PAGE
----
Wednesday, September 23, 2009

Customer Service: Learnings from the barbershop

It is probably because of my father's Air Force life that habituated me to visit barbershop regularly.

Today, after my daily game of tennis, I visited my barber (hair stylists, as they are referred to nowadays). I, usually, pay a paltry sum of Rs. 50 plus a decent tip of Rs. 10.

As I went in today, the barber asked if I had walked or visited the gym as my T-shirt was wet with sweat.

After instructing him that I needed a short haircut, I left it to the capable hands of the man and his tools to do the art work on my scalp. When the job was finished, I was satisfied and was going to happily give him the usual tip. But then he stopped me, asking me to relax in the seat. For the next 5 minutes, he drummed, pressed, and massaged my head. Phew, I was ready to go for a sleep. Refreshing! Oh no, I was not planning to increase the tip, though certainly tempted.

I thought it was over but then he brought a dry towel, placed it on my shoulders. Next 10 minutes were a period of relief. Relief from the tension that had built in into my shoulder and back muscles due to tennis. I so much wanted to let Mr. Barber continue but, alas, I was getting late for office.

Without hesitation, I pulled out Rs. 30 along with the hair cutting charges of Rs. 50. More than 50% of the actual cost of “actual” service rendered. Both Mr. Barber and I were smiling. I was because of the service. He probably because of the tip and making a customer satisfied.

I thought to myself, on a normal day, I would have stopped with the haircut. On a normal day, Mr. Barber would have stopped probably after the head massage. But the anticipation of what customer might require, though unstated, changed the experience.


bagki said...

good one Ganesh... though in project management terms, that would amount to a scope creep. It is not the barber's job to give you a massage, it is not his profile+ the customer didnt expect him to do so.

What if the customer had just walked out without paying a pie? would the barber still be smiling? i mean empathy is different but in a customer/vendor relationship can we take the risk of introducing new elements without letting the customer know?

In a particular case in our project, where we tried to infuse an element (our reasoning was customer comfort) the guy said that it is not required ;-)

Someday's dreamer said...

So there are the untaught lessons of CRM and the practical deal. You sure seemed like a Delighted customer :) Yup, using all my MBA jargon! (Gotta use 'em somewhere :P ) And next trime, in CRM class, you can bet I will state this example :D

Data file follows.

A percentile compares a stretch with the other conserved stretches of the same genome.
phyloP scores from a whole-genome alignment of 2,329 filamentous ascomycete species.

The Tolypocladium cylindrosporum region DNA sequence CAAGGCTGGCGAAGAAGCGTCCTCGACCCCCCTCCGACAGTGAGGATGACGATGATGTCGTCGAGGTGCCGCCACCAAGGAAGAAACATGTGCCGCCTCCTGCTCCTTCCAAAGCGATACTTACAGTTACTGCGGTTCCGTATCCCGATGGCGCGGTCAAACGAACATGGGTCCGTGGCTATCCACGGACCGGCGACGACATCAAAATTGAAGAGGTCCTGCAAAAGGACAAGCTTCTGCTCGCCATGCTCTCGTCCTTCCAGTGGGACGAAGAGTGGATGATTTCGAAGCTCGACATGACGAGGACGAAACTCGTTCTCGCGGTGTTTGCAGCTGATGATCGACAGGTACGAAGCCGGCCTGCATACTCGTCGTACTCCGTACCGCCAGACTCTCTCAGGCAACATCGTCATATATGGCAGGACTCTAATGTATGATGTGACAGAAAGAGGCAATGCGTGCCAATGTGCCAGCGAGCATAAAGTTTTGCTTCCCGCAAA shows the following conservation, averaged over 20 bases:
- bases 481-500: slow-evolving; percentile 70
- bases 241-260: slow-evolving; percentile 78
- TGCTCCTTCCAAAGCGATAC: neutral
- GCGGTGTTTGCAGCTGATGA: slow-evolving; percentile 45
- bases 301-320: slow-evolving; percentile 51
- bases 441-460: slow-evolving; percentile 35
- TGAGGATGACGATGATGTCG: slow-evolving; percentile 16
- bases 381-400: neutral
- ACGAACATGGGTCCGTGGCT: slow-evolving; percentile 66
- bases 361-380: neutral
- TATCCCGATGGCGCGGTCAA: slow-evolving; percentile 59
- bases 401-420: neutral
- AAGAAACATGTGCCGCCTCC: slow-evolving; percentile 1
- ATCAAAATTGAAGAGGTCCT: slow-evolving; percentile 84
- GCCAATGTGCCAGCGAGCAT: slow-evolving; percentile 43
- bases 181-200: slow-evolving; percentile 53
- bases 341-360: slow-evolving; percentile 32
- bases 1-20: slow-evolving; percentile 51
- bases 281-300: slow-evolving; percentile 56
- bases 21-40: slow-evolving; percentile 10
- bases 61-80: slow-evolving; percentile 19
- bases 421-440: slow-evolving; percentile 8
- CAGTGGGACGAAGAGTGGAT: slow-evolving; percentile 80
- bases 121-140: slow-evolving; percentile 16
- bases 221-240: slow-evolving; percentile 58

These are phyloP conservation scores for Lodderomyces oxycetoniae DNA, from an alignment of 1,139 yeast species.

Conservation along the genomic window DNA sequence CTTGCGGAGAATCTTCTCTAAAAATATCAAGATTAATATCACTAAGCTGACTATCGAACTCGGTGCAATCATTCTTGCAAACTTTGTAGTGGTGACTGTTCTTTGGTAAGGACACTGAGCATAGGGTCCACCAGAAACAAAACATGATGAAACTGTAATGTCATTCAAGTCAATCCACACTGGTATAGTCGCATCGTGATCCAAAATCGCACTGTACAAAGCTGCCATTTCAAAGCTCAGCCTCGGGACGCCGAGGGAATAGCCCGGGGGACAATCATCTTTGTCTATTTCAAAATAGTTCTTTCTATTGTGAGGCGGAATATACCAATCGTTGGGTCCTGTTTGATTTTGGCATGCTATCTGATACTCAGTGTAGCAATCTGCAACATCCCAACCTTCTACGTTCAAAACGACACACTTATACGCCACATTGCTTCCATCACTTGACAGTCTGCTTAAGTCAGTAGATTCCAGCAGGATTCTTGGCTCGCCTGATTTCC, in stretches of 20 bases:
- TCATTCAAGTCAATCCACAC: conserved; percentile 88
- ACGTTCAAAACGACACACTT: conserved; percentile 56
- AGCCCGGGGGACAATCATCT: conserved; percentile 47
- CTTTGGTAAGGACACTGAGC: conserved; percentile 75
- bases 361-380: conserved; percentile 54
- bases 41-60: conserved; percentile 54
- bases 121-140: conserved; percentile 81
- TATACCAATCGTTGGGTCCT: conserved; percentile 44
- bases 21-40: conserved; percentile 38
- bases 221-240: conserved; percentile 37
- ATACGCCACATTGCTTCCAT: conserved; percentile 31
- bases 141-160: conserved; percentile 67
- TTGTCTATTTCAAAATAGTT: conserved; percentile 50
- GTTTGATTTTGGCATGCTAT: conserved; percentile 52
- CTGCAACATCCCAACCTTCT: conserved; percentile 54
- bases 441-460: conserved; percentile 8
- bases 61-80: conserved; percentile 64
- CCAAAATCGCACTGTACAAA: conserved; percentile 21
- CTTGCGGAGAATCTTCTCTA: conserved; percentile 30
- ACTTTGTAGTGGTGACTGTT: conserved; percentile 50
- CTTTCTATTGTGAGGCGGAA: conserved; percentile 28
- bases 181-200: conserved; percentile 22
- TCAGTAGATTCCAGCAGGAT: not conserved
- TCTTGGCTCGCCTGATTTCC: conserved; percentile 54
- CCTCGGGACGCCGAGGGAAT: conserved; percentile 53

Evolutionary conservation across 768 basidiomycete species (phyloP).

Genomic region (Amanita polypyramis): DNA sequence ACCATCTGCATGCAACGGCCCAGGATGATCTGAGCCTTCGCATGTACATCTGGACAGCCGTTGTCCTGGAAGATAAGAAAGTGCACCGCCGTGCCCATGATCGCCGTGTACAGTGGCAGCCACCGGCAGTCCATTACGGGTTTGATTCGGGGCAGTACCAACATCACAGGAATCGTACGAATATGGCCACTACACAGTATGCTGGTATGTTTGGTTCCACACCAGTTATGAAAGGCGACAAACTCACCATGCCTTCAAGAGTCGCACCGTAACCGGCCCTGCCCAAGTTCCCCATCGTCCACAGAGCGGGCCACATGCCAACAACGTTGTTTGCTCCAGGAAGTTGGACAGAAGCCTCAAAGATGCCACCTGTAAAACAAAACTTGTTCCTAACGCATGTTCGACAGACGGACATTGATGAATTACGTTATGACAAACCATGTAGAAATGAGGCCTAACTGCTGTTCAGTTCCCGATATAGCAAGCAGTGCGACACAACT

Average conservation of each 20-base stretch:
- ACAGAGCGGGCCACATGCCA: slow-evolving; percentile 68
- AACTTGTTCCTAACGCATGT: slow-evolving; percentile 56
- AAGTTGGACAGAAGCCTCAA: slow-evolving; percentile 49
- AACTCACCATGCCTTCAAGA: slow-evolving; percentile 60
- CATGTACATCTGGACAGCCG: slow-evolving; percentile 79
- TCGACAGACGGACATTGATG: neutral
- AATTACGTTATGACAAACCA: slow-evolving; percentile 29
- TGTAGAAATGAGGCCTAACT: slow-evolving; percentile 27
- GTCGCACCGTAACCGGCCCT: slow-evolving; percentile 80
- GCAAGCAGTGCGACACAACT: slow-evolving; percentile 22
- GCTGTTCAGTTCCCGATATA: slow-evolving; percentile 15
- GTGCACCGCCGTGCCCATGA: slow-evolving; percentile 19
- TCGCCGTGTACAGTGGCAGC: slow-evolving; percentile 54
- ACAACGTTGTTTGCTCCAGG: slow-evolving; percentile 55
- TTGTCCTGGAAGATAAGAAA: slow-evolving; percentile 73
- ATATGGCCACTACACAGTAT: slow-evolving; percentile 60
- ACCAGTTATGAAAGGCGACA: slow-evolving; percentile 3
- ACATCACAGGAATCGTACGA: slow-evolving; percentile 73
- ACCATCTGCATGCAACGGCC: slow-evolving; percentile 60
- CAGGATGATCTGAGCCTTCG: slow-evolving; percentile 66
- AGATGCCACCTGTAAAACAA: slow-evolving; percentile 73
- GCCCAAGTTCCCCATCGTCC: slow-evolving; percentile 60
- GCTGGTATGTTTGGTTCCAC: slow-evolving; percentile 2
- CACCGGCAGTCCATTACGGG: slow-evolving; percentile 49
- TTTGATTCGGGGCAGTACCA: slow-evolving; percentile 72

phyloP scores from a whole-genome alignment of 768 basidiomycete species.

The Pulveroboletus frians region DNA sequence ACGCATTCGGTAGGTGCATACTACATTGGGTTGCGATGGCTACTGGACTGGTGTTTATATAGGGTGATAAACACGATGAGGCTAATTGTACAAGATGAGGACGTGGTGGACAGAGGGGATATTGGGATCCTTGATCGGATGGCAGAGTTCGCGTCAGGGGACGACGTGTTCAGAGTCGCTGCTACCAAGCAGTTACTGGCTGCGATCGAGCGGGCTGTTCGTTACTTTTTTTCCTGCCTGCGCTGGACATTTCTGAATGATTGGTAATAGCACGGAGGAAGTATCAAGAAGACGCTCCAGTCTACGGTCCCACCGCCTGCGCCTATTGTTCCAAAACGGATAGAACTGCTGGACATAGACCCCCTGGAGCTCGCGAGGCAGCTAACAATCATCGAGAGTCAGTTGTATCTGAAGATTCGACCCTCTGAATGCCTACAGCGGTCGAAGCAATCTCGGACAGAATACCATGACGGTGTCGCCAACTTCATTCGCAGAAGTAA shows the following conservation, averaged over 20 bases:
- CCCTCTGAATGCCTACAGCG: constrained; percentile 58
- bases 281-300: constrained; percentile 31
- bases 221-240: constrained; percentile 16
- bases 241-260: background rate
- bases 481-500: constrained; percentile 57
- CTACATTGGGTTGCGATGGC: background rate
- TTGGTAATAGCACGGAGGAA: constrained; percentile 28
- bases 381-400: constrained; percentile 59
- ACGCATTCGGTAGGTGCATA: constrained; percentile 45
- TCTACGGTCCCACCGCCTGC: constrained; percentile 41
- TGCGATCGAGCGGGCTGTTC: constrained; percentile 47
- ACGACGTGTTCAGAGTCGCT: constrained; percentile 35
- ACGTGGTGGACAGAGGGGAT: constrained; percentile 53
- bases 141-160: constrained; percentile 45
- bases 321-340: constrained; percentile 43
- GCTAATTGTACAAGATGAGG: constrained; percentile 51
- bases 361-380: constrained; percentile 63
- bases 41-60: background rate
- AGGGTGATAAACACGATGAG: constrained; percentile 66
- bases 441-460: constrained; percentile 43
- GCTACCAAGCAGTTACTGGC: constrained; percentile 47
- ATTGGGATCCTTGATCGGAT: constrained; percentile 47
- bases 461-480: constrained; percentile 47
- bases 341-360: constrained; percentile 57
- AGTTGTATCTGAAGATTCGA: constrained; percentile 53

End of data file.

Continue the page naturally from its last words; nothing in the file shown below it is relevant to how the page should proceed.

Bharadwaj said...

A wonderfully meaningful conclusion drawn in a beautieful manner from a simple event!

Sriganesh R said...

Hi Bagki,

You won't believe if I tell you that I did think in the same lines, soon after writing the post. Maybe, because I work in a software firm.

And I must say I can't agree more with that thought of yours.

But this concept can be well applied in account mining. The idea is not to serve more than what customer expected or required. It is about understanding what else customer might require. This requires customer orientation.

Also, I do not suggest that this has to be taken and applied across without customizing.


ram said...

Hi Ganesh,

This is so very true. In today's scenario, it is more imp to understand what your cust wants. Being in a service industry, I understand the importance of this. Sadly though, you need some one (read clients) who can reciprocate.

Savitha said...

I cannot agree more that Customer Delight is the thing that matters the most when you are providing a service.

I bet that even if the customer did not want what was offered as an additional service, he would sure remember the gesture the next time he (or may be some one he was influencing) was looking for a service provider. That I guess is worth the tip that may have gone unpaid.

Kumar said...

good one, ganesh. i've experienced this kind of delight several times from my barber too. salon industry is being swept by the customer-friendly behaviour wave for quite sometime now. of course, there are many who charge you astronomically, but it's nice to see someone like this as well. finally it's a service industry and they've got to do something like this to stay afloat.